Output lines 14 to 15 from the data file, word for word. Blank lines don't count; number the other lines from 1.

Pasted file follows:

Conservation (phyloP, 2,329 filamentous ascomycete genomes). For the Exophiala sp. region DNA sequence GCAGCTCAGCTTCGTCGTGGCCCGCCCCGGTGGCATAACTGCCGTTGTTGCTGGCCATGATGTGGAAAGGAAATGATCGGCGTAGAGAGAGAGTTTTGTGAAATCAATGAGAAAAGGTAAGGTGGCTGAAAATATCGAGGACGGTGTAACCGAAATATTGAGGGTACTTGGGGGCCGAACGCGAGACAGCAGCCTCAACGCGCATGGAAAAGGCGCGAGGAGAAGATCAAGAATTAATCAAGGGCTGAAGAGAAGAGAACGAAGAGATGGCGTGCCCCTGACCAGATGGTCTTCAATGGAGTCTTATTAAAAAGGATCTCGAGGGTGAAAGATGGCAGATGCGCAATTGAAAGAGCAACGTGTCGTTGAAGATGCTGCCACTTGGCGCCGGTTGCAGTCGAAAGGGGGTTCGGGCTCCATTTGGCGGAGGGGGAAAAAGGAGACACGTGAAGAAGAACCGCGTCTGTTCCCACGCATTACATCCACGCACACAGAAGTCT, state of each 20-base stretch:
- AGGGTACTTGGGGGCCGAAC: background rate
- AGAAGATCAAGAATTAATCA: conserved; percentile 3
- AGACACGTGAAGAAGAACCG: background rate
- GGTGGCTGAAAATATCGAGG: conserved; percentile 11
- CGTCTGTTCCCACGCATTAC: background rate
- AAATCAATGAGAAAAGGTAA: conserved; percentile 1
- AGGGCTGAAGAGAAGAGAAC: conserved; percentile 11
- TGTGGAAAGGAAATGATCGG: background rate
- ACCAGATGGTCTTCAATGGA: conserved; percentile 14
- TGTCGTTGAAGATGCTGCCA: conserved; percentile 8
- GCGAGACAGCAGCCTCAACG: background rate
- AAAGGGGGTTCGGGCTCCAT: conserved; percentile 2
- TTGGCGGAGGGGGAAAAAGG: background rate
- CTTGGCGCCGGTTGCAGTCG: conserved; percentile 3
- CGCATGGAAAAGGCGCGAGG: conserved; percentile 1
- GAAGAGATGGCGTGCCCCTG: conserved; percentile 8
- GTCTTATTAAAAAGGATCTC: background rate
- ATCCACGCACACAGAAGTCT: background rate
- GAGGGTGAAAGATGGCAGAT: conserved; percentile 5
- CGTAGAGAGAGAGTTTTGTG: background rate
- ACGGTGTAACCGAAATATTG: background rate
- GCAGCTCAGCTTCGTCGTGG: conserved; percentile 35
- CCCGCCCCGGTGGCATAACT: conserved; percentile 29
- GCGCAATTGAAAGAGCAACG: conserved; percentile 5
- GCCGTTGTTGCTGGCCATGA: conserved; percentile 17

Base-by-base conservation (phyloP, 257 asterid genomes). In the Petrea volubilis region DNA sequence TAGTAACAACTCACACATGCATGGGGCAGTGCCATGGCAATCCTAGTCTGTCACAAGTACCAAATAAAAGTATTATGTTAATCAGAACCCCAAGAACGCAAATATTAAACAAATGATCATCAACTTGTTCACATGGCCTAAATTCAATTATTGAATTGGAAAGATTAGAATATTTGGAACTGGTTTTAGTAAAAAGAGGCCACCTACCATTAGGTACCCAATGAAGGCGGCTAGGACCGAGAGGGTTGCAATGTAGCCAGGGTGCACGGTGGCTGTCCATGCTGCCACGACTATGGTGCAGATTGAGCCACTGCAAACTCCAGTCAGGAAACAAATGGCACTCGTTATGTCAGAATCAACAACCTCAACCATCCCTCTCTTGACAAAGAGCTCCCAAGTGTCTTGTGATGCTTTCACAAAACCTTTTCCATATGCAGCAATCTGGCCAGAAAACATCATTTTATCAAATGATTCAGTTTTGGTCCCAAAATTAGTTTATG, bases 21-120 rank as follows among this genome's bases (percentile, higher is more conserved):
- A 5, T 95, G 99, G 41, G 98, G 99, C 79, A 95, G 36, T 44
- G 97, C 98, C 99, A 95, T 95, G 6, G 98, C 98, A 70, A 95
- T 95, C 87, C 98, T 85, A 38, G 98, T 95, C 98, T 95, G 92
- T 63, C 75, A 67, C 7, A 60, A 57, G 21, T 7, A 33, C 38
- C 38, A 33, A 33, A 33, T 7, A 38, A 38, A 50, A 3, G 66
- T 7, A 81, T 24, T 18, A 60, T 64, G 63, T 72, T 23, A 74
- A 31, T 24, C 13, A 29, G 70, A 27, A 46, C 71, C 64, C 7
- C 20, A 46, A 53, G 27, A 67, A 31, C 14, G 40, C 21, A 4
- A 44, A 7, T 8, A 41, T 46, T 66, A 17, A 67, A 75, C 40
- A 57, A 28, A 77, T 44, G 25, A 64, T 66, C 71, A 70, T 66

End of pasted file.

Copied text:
- TTGGCGGAGGGGGAAAAAGG: background rate
- CTTGGCGCCGGTTGCAGTCG: conserved; percentile 3